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Neurorehabil Neural Repair. 2008 Nov-Dec;22(6):672-5. doi: 10.1177/1545968308318837.

Validation of a speed-based classification system using quantitative measures of walking performance poststroke.

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Brain Rehabilitation Research Center, NF/SG Veterans Affairs Health System, Gainesville, FL 32608, USA.



For clinical trials in stroke rehabilitation, self-selected walking speed has been used to stratify persons to predict functional walking status and to define clinical meaningfulness of changes. However, this stratification was validated primarily using self-report questionnaires.


This study aims to validate the speed-based classification system with quantitative measures of walking performance.


A total of 59 individuals who had hemiparesis for more than 6 months after stroke participated in this study. Spatiotemporal and kinetic measures included the percentage of total propulsion generated by the paretic leg (Pp), the percentage of the stride length accounted for by the paretic leg step length (PSR), and the percentage of the gait cycle spent in paretic preswing (PPS). Additional measures included the synergy portion of the Fugl-Meyer Assessment and the average number of steps/day in the home and community measured with a step activity monitor. Participants were stratified by self-selected gait speed into 3 groups: household (<0.4 m/s), limited community (0.4-0.8 m/s), and community (>0.8 m/s) ambulators. Group differences were analyzed using a Kruskal-Wallis H test with rank sums test post hoc analyses.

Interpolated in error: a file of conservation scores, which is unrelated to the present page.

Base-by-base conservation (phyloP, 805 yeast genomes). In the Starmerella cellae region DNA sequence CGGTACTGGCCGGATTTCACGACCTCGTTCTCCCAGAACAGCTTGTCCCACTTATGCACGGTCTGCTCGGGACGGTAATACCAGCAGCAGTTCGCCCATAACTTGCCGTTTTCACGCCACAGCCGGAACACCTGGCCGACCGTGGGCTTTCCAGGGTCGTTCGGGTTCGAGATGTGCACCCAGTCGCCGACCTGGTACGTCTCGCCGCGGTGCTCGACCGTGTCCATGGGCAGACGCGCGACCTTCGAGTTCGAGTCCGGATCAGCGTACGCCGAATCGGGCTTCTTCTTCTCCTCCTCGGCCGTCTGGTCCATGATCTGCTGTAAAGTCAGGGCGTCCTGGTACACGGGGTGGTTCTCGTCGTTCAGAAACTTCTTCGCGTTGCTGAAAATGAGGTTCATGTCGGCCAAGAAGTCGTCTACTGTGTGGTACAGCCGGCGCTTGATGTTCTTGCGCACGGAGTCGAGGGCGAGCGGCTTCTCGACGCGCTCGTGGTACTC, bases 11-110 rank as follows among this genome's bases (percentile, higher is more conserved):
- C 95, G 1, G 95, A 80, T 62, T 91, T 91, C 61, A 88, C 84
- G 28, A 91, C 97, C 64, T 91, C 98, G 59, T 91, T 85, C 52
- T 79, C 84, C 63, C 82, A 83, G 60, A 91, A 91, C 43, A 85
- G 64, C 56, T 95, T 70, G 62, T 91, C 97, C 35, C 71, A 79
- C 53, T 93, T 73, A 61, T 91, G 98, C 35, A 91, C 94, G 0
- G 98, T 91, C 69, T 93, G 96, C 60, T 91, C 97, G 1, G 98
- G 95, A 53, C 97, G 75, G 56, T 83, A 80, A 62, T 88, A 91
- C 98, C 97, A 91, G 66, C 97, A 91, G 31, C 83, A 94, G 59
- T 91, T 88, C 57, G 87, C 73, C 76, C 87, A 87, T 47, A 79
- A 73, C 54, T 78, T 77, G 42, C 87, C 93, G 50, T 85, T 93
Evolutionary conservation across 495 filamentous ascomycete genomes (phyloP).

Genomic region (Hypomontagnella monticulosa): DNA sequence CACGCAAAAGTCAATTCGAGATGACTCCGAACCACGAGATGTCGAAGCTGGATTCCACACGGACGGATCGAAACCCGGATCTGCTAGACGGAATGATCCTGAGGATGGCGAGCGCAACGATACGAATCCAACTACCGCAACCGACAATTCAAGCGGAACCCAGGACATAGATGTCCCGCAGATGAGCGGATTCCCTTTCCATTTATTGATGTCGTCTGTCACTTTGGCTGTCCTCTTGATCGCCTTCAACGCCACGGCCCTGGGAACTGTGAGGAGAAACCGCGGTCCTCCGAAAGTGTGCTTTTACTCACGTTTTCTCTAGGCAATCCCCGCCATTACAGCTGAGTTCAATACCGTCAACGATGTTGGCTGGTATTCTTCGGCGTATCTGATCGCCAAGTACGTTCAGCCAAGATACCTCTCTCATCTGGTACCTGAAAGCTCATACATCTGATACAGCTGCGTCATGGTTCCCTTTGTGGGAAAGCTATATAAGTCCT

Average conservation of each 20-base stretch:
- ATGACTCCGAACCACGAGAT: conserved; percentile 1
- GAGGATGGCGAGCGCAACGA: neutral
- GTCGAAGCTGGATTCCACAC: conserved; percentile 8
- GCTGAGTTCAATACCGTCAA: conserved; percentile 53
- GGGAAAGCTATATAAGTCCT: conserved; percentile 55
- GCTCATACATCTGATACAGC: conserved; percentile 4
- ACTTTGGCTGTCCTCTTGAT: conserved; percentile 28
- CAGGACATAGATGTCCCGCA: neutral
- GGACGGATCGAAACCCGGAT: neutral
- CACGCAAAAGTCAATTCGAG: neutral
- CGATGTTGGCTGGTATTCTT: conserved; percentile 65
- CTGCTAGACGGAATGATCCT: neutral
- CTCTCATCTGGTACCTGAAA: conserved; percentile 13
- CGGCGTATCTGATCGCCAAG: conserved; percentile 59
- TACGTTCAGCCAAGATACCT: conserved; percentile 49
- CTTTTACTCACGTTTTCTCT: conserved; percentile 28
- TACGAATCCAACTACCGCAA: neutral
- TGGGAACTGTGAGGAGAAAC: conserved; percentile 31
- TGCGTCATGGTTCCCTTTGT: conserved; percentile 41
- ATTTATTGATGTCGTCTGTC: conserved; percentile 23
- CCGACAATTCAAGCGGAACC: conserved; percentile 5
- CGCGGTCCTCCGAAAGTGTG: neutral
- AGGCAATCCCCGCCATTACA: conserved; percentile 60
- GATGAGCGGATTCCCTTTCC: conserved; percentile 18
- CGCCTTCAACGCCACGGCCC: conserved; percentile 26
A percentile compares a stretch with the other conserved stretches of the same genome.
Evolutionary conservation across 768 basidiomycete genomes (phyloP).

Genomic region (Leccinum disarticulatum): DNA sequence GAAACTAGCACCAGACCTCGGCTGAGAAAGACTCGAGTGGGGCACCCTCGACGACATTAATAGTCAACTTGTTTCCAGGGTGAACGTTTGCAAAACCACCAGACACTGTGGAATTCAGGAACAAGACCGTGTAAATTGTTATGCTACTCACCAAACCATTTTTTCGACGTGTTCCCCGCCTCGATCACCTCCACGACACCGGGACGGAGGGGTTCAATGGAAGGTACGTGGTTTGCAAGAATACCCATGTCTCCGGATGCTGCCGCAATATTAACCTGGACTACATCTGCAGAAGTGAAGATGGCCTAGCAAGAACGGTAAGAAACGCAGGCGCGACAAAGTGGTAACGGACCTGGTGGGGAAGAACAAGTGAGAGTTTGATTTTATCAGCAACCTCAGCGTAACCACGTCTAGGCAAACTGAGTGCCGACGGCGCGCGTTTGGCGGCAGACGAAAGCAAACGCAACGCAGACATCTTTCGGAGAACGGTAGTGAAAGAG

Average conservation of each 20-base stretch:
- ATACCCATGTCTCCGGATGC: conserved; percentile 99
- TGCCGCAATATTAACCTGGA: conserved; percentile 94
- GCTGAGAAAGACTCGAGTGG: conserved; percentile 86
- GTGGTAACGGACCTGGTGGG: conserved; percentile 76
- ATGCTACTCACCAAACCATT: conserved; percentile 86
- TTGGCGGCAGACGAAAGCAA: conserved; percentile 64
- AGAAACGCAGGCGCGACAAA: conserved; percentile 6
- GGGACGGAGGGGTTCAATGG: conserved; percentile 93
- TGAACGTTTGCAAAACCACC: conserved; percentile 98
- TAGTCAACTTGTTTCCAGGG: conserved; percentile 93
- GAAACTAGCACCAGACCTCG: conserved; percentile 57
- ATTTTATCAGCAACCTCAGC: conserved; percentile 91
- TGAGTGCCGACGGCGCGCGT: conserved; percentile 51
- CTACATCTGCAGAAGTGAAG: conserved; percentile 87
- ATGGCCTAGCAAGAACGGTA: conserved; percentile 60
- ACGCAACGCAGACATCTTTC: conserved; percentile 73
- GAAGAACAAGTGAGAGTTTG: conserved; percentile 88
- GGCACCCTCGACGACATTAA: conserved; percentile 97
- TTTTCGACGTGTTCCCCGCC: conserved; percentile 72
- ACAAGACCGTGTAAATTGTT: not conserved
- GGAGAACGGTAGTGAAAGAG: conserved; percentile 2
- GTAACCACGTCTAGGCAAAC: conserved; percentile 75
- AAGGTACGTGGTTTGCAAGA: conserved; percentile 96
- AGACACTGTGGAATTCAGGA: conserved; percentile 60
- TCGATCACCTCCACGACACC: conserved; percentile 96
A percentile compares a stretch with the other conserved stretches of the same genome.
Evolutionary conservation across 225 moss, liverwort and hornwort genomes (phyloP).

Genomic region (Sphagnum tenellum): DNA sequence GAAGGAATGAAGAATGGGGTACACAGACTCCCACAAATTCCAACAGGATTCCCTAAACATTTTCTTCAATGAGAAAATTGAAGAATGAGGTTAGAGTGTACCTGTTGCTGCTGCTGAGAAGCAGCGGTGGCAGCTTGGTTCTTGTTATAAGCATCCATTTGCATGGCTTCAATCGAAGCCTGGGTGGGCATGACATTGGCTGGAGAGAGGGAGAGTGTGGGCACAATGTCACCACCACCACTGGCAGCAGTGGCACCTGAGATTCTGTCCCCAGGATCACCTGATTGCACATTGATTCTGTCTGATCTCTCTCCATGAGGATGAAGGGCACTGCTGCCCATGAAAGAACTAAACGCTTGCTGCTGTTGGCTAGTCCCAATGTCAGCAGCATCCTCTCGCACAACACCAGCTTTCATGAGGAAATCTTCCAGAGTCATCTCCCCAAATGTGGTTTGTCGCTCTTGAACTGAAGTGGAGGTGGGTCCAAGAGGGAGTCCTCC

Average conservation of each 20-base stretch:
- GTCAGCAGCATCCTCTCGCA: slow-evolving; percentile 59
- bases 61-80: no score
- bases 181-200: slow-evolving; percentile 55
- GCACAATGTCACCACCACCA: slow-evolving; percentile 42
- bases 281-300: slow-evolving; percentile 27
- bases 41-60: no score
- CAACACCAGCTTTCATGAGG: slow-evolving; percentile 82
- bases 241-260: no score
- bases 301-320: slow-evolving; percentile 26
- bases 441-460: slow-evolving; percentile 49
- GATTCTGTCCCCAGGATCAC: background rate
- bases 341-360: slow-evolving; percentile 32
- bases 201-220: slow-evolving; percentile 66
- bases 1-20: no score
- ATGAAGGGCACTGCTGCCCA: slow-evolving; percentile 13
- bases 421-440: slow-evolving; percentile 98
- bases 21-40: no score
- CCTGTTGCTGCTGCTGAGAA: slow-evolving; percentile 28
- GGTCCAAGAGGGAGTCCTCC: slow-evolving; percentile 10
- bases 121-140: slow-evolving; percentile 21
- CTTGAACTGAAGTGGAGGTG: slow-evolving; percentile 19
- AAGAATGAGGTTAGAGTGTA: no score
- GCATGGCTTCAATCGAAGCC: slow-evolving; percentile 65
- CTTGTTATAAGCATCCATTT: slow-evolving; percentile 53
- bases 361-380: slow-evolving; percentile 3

Analyses demonstrated a main effect in all measures, but only steps/day and PPS demonstrated a significant difference between all 3 groups.


Classifying individuals poststroke by self-selected walking speed is associated with home and community-based walking behavior as quantified by daily step counts. In addition, PPS distinguishes all 3 groups. Pp differentiates the moderate from the fast groups and may represent a contribution to mechanisms of increasing walking speed. Speed classification presents a useful yet simple mechanism to stratify subjects poststroke and may be mechanically linked to changes in PPS.

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